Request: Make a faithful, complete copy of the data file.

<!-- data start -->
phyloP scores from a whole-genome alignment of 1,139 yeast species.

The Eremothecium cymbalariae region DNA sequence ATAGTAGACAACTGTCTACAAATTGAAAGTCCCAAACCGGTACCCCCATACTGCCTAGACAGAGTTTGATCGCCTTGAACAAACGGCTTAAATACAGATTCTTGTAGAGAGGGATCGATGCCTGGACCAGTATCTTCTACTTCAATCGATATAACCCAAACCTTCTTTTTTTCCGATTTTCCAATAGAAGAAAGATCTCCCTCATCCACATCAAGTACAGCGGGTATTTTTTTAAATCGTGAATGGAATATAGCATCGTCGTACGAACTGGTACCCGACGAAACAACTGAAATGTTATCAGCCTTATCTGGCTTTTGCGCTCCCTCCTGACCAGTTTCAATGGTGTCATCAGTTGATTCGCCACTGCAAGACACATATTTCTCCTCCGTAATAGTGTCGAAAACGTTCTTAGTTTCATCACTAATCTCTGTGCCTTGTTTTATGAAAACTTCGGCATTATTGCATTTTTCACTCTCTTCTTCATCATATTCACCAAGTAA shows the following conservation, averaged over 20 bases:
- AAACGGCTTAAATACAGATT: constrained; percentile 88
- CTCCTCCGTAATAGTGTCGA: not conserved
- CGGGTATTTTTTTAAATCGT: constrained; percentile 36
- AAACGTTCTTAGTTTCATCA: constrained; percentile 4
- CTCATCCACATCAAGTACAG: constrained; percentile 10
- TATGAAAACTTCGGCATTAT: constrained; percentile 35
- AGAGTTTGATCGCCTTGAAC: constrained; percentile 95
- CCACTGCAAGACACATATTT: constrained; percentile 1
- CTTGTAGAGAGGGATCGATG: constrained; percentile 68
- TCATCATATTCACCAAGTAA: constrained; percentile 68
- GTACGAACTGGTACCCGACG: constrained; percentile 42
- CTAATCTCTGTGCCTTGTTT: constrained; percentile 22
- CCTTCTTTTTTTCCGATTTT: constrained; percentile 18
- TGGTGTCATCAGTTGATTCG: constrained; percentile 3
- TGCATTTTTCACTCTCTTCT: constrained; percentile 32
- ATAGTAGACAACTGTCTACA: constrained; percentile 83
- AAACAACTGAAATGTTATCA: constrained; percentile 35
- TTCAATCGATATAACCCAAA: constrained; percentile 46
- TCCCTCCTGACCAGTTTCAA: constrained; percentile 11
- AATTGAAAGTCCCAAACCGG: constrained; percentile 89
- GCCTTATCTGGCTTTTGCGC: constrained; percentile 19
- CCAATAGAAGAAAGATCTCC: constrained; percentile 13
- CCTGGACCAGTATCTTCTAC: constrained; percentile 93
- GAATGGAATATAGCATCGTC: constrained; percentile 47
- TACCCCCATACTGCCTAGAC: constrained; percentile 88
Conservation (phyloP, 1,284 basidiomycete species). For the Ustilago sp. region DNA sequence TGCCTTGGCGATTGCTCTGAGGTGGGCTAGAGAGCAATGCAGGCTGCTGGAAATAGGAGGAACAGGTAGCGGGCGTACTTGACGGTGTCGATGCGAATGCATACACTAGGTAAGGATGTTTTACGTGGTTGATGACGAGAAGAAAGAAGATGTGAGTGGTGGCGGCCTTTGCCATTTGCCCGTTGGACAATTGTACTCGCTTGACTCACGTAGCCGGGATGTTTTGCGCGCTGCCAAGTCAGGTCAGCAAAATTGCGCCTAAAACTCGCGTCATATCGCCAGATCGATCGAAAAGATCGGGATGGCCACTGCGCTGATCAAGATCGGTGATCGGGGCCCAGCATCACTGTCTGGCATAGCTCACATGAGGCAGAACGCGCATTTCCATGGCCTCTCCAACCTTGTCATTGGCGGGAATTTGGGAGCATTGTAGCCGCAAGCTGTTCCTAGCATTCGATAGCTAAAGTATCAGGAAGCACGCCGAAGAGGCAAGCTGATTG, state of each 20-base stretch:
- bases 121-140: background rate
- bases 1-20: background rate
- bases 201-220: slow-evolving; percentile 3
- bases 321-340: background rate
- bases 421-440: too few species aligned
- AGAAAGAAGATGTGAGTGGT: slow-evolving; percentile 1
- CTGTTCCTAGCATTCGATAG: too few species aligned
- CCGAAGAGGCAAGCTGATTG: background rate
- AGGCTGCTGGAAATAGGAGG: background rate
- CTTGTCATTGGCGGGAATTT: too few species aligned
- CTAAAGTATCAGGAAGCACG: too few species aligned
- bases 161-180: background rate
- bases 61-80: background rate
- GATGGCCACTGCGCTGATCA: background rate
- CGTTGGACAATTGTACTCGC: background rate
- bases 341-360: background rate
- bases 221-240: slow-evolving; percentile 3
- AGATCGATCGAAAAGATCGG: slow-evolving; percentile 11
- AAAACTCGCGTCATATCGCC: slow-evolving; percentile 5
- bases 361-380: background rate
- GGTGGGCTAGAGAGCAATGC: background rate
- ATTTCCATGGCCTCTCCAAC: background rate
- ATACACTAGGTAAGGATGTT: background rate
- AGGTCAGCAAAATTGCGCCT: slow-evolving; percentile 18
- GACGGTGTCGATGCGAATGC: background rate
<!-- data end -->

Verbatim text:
phyloP scores from a whole-genome alignment of 1,139 yeast species.

The Eremothecium cymbalariae region DNA sequence ATAGTAGACAACTGTCTACAAATTGAAAGTCCCAAACCGGTACCCCCATACTGCCTAGACAGAGTTTGATCGCCTTGAACAAACGGCTTAAATACAGATTCTTGTAGAGAGGGATCGATGCCTGGACCAGTATCTTCTACTTCAATCGATATAACCCAAACCTTCTTTTTTTCCGATTTTCCAATAGAAGAAAGATCTCCCTCATCCACATCAAGTACAGCGGGTATTTTTTTAAATCGTGAATGGAATATAGCATCGTCGTACGAACTGGTACCCGACGAAACAACTGAAATGTTATCAGCCTTATCTGGCTTTTGCGCTCCCTCCTGACCAGTTTCAATGGTGTCATCAGTTGATTCGCCACTGCAAGACACATATTTCTCCTCCGTAATAGTGTCGAAAACGTTCTTAGTTTCATCACTAATCTCTGTGCCTTGTTTTATGAAAACTTCGGCATTATTGCATTTTTCACTCTCTTCTTCATCATATTCACCAAGTAA shows the following conservation, averaged over 20 bases:
- AAACGGCTTAAATACAGATT: constrained; percentile 88
- CTCCTCCGTAATAGTGTCGA: not conserved
- CGGGTATTTTTTTAAATCGT: constrained; percentile 36
- AAACGTTCTTAGTTTCATCA: constrained; percentile 4
- CTCATCCACATCAAGTACAG: constrained; percentile 10
- TATGAAAACTTCGGCATTAT: constrained; percentile 35
- AGAGTTTGATCGCCTTGAAC: constrained; percentile 95
- CCACTGCAAGACACATATTT: constrained; percentile 1
- CTTGTAGAGAGGGATCGATG: constrained; percentile 68
- TCATCATATTCACCAAGTAA: constrained; percentile 68
- GTACGAACTGGTACCCGACG: constrained; percentile 42
- CTAATCTCTGTGCCTTGTTT: constrained; percentile 22
- CCTTCTTTTTTTCCGATTTT: constrained; percentile 18
- TGGTGTCATCAGTTGATTCG: constrained; percentile 3
- TGCATTTTTCACTCTCTTCT: constrained; percentile 32
- ATAGTAGACAACTGTCTACA: constrained; percentile 83
- AAACAACTGAAATGTTATCA: constrained; percentile 35
- TTCAATCGATATAACCCAAA: constrained; percentile 46
- TCCCTCCTGACCAGTTTCAA: constrained; percentile 11
- AATTGAAAGTCCCAAACCGG: constrained; percentile 89
- GCCTTATCTGGCTTTTGCGC: constrained; percentile 19
- CCAATAGAAGAAAGATCTCC: constrained; percentile 13
- CCTGGACCAGTATCTTCTAC: constrained; percentile 93
- GAATGGAATATAGCATCGTC: constrained; percentile 47
- TACCCCCATACTGCCTAGAC: constrained; percentile 88
Conservation (phyloP, 1,284 basidiomycete species). For the Ustilago sp. region DNA sequence TGCCTTGGCGATTGCTCTGAGGTGGGCTAGAGAGCAATGCAGGCTGCTGGAAATAGGAGGAACAGGTAGCGGGCGTACTTGACGGTGTCGATGCGAATGCATACACTAGGTAAGGATGTTTTACGTGGTTGATGACGAGAAGAAAGAAGATGTGAGTGGTGGCGGCCTTTGCCATTTGCCCGTTGGACAATTGTACTCGCTTGACTCACGTAGCCGGGATGTTTTGCGCGCTGCCAAGTCAGGTCAGCAAAATTGCGCCTAAAACTCGCGTCATATCGCCAGATCGATCGAAAAGATCGGGATGGCCACTGCGCTGATCAAGATCGGTGATCGGGGCCCAGCATCACTGTCTGGCATAGCTCACATGAGGCAGAACGCGCATTTCCATGGCCTCTCCAACCTTGTCATTGGCGGGAATTTGGGAGCATTGTAGCCGCAAGCTGTTCCTAGCATTCGATAGCTAAAGTATCAGGAAGCACGCCGAAGAGGCAAGCTGATTG, state of each 20-base stretch:
- bases 121-140: background rate
- bases 1-20: background rate
- bases 201-220: slow-evolving; percentile 3
- bases 321-340: background rate
- bases 421-440: too few species aligned
- AGAAAGAAGATGTGAGTGGT: slow-evolving; percentile 1
- CTGTTCCTAGCATTCGATAG: too few species aligned
- CCGAAGAGGCAAGCTGATTG: background rate
- AGGCTGCTGGAAATAGGAGG: background rate
- CTTGTCATTGGCGGGAATTT: too few species aligned
- CTAAAGTATCAGGAAGCACG: too few species aligned
- bases 161-180: background rate
- bases 61-80: background rate
- GATGGCCACTGCGCTGATCA: background rate
- CGTTGGACAATTGTACTCGC: background rate
- bases 341-360: background rate
- bases 221-240: slow-evolving; percentile 3
- AGATCGATCGAAAAGATCGG: slow-evolving; percentile 11
- AAAACTCGCGTCATATCGCC: slow-evolving; percentile 5
- bases 361-380: background rate
- GGTGGGCTAGAGAGCAATGC: background rate
- ATTTCCATGGCCTCTCCAAC: background rate
- ATACACTAGGTAAGGATGTT: background rate
- AGGTCAGCAAAATTGCGCCT: slow-evolving; percentile 18
- GACGGTGTCGATGCGAATGC: background rate